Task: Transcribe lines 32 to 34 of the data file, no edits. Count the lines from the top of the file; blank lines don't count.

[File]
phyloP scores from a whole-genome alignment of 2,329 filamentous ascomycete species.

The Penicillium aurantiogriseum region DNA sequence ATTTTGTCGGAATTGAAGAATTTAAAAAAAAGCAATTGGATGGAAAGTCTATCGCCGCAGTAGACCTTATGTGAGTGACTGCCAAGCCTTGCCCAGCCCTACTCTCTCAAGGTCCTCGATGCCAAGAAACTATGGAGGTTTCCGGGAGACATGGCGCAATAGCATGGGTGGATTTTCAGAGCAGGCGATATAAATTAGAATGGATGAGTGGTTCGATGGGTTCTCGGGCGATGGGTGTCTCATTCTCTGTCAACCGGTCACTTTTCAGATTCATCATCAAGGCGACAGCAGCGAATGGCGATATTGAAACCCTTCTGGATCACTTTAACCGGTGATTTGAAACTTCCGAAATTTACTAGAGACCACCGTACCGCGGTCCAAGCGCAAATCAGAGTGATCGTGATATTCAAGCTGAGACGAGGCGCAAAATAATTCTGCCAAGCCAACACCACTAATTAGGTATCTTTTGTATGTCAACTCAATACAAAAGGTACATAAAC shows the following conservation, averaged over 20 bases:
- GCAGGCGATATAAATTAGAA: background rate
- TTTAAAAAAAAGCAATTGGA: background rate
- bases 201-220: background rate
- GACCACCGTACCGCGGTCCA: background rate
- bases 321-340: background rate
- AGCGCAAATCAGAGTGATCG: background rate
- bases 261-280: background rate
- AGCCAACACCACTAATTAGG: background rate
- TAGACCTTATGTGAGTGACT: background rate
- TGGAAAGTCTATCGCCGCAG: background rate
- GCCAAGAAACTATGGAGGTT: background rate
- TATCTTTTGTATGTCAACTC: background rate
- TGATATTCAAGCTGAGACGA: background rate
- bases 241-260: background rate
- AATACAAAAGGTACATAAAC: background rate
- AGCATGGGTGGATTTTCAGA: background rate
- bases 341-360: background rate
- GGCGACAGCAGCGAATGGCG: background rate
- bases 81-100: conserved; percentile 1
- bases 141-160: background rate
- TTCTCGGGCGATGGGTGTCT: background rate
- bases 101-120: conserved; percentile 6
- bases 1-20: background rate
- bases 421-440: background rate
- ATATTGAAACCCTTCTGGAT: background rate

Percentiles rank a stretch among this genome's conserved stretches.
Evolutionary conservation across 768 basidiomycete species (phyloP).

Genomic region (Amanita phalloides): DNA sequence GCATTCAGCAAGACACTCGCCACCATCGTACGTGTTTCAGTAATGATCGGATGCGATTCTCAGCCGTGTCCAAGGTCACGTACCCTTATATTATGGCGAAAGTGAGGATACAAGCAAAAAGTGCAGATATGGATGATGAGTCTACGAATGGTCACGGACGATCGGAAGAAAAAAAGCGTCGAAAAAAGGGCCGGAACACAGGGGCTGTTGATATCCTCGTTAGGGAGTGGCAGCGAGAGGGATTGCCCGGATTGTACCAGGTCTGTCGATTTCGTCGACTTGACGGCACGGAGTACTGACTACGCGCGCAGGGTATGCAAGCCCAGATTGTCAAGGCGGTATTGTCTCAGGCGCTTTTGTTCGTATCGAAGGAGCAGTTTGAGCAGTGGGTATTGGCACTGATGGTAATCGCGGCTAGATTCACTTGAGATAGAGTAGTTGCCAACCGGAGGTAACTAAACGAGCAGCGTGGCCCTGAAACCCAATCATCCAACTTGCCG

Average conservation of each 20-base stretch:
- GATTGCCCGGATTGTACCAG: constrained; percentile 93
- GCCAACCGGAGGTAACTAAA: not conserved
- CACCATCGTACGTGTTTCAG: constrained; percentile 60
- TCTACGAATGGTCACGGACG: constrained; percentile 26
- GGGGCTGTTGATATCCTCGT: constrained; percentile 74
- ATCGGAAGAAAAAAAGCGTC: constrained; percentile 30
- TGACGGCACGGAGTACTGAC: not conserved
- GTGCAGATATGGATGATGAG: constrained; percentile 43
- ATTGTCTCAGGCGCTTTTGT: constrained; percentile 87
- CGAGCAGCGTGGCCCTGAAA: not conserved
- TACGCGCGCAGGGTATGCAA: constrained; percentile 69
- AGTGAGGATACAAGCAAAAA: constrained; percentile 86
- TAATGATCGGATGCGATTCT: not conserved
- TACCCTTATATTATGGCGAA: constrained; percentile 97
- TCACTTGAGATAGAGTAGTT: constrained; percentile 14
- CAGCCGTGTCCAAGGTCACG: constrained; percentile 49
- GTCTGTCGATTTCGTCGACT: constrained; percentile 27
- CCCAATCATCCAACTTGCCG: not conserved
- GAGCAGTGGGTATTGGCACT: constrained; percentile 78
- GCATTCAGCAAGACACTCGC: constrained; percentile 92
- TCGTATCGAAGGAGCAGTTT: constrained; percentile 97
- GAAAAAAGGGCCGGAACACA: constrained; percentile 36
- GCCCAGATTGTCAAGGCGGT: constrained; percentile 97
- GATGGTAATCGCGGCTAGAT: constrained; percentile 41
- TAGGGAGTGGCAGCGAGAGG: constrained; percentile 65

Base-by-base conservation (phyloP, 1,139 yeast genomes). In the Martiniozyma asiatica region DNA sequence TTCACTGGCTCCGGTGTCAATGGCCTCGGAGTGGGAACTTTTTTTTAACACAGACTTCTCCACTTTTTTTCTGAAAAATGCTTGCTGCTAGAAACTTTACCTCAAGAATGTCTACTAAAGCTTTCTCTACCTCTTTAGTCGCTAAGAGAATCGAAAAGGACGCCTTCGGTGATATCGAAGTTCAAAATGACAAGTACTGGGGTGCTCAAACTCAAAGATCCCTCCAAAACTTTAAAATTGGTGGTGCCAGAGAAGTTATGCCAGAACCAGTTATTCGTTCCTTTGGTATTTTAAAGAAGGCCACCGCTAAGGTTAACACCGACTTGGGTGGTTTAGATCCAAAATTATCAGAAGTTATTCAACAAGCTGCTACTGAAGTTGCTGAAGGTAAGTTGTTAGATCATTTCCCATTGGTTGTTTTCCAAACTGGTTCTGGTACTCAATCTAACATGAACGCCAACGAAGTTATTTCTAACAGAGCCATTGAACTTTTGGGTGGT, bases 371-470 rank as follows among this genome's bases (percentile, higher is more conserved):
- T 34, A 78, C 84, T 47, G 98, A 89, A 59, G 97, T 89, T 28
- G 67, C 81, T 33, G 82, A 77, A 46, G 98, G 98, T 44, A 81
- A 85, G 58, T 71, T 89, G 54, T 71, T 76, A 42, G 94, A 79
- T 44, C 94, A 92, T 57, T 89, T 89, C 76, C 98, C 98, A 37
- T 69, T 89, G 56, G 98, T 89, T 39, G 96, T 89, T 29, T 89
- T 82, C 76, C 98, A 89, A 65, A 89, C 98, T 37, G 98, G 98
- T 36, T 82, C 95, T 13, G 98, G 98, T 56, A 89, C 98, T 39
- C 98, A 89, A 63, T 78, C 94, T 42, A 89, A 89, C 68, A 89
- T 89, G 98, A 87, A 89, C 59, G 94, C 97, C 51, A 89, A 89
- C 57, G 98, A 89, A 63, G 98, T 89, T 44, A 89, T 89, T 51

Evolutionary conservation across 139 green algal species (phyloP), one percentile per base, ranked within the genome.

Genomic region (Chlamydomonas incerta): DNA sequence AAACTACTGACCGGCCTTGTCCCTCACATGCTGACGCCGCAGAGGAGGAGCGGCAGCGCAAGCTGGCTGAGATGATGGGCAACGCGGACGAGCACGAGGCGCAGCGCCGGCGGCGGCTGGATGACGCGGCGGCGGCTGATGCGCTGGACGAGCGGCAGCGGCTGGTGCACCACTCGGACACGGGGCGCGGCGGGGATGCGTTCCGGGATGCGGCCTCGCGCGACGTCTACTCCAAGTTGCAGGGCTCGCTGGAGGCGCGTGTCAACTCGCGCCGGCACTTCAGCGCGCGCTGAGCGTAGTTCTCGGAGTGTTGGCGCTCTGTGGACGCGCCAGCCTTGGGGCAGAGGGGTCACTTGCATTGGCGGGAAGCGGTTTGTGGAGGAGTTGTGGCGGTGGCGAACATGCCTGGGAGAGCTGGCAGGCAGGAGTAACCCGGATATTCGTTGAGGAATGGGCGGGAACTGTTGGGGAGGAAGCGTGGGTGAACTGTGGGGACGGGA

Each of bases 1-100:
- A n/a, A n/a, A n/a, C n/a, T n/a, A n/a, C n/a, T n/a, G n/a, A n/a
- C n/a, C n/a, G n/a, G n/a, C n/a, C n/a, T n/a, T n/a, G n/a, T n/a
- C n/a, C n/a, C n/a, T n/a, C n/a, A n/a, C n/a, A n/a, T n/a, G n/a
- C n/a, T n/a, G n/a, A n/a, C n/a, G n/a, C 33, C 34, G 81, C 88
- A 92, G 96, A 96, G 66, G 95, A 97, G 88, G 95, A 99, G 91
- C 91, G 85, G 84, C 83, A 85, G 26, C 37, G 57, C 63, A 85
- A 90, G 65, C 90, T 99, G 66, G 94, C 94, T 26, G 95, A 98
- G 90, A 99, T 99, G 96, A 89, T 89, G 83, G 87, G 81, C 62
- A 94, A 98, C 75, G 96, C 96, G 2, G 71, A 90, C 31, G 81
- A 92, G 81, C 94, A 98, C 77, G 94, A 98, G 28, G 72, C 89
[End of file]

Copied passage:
- GATTGCCCGGATTGTACCAG: constrained; percentile 93
- GCCAACCGGAGGTAACTAAA: not conserved
- CACCATCGTACGTGTTTCAG: constrained; percentile 60